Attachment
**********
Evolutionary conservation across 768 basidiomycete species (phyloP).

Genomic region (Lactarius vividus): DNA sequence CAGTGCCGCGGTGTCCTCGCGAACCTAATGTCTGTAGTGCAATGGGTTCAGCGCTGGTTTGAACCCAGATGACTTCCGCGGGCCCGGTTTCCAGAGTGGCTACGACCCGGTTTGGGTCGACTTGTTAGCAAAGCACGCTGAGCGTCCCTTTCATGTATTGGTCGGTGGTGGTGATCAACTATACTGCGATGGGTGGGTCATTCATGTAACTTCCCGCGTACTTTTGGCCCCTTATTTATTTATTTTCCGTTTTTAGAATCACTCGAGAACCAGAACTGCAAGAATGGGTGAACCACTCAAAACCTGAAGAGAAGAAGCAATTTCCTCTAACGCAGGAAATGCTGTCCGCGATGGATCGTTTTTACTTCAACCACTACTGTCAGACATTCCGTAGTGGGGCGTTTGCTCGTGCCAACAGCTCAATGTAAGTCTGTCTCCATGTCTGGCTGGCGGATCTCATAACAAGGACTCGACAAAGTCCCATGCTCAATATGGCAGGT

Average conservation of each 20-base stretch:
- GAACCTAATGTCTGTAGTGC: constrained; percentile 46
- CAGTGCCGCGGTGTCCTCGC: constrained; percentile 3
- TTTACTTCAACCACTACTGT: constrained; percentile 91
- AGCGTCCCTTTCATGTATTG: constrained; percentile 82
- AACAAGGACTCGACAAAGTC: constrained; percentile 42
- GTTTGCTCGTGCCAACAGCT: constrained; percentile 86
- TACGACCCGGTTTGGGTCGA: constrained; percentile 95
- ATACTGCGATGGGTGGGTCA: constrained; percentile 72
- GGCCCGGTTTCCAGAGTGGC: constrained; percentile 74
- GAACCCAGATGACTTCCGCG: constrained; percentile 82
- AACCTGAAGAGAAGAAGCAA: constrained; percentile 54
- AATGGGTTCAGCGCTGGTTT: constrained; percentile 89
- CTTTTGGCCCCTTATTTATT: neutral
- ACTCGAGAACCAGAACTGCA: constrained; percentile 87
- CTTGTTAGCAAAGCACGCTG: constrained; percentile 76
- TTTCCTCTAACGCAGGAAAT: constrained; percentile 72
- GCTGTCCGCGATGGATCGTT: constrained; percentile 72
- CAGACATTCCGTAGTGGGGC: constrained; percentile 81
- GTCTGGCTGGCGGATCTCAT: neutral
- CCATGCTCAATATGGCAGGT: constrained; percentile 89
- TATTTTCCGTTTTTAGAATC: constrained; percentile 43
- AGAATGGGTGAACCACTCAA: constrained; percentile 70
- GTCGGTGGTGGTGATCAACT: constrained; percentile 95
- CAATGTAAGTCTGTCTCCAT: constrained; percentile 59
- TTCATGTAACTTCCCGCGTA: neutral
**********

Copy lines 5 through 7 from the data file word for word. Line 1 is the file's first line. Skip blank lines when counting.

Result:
- CAGTGCCGCGGTGTCCTCGC: constrained; percentile 3
- TTTACTTCAACCACTACTGT: constrained; percentile 91
- AGCGTCCCTTTCATGTATTG: constrained; percentile 82